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Credit Cards

How Credit Card Issuers And Cardholders Are Being Affected By The Corona Virus

By Choncé Maddox

Expert contributor for Credit Knocks

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If you’ve logged into your credit card account lately or used the mobile app, you’re likely seen a special message or alert regarding how they’d be handling issues brought on by Covid-19.

Credit cards are often a huge part of financing American households.

According to the U.S. Federal Reserve, the average family was carrying $5,700 of credit card debt before the pandemic.

covid-19 credit cards

With money unemployment at peak numbers and many businesses trying to get back on their feet, these issues trickle down to affect many credit cardholders.

Luckily, most credit card issuers are trying to offer different types of assistance and even change credit card perks.

Types of Covid-19 Credit Card Relief Options

At first, card issuers were offering more general advice and guidance during the initial Covid-19 outbreak. It wasn’t uncommon for most consumers to get bombarded with tons of emails stating ‘We’re all in this together”.

While this may sound reassuring, sometimes the message failed to solidify any solid solution. Like most of us, card issuers likely had to take a moment to process what was going on and how current events could change the credit card industry.

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It makes sense that people might struggle to pay their credit card bills during a pandemic or begin to use their cards differently.

By now, each card issuers has laid out their own specific plan regarding any changes or assistance offered so you’ll want to confirm what your options are.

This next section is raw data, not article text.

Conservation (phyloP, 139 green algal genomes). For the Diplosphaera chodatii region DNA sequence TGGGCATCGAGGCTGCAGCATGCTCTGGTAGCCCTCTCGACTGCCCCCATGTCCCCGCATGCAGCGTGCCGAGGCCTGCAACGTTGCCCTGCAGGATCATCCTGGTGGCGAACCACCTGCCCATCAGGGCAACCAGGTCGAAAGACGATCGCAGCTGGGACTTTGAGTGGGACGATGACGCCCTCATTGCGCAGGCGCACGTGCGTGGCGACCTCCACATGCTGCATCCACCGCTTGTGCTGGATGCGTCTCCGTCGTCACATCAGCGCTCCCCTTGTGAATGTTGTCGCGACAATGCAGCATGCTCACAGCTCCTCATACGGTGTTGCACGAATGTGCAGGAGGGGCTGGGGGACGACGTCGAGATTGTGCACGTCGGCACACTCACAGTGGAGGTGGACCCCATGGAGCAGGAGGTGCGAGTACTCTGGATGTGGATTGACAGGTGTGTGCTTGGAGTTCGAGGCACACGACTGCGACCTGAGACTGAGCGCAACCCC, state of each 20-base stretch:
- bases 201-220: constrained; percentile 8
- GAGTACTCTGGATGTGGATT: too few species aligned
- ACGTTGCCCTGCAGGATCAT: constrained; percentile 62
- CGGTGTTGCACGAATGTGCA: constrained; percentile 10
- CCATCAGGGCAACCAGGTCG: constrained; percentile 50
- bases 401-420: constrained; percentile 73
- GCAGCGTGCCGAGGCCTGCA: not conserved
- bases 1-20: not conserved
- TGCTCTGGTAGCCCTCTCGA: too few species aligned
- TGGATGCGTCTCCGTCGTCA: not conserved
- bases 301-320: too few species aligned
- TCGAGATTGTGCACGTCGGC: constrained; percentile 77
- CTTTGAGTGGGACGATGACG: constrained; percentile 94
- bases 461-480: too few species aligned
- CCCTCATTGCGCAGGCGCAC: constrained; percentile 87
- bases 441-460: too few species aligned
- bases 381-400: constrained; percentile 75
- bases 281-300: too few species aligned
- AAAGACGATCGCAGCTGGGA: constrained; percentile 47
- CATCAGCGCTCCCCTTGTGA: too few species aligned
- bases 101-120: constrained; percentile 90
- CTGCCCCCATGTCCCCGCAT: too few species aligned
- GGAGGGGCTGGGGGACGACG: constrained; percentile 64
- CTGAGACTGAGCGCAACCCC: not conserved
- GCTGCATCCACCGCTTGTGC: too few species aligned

Below are some important things you can expect in general from your credit card companies during this time.

Hardship Program

Most credit card issuers are presenting a hardship program that cardholders can apply for if they need assistance.

In order to qualify, you must have been affected financially by Covid-19 in some way, whether you got laid off or had to quarantine for multiple weeks and couldn’t work.

Try calling the number on the back of your credit card to see if there is a hardship program and what it entails.

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Late Fees Waived

The average credit card late fee is around $36 but you may be able to get this fee waived if you can’t pay your credit card bill on-time right now.

Unfortunately, according to Experian, card issuers can and likely will still report to the major credit bureaus that you missed a payment, this could negatively affect your score.

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Depending on your balance, your minimum payment may be anywhere from $25 to $80 on average.

If you can afford it, paying the absolute minimum right could help spare your credit score.

Payment Deferrals

If you can’t afford your credit card bills at all right now, applying for a payment deferral is the best option right now if offered.

Card issuers like HSBC, Bank of America, Wells Fargo, Citi, and Discover are all offering these options in some capacity.

It’s important to talk to your credit card company and make a payment arrangement instead of just not paying the bill.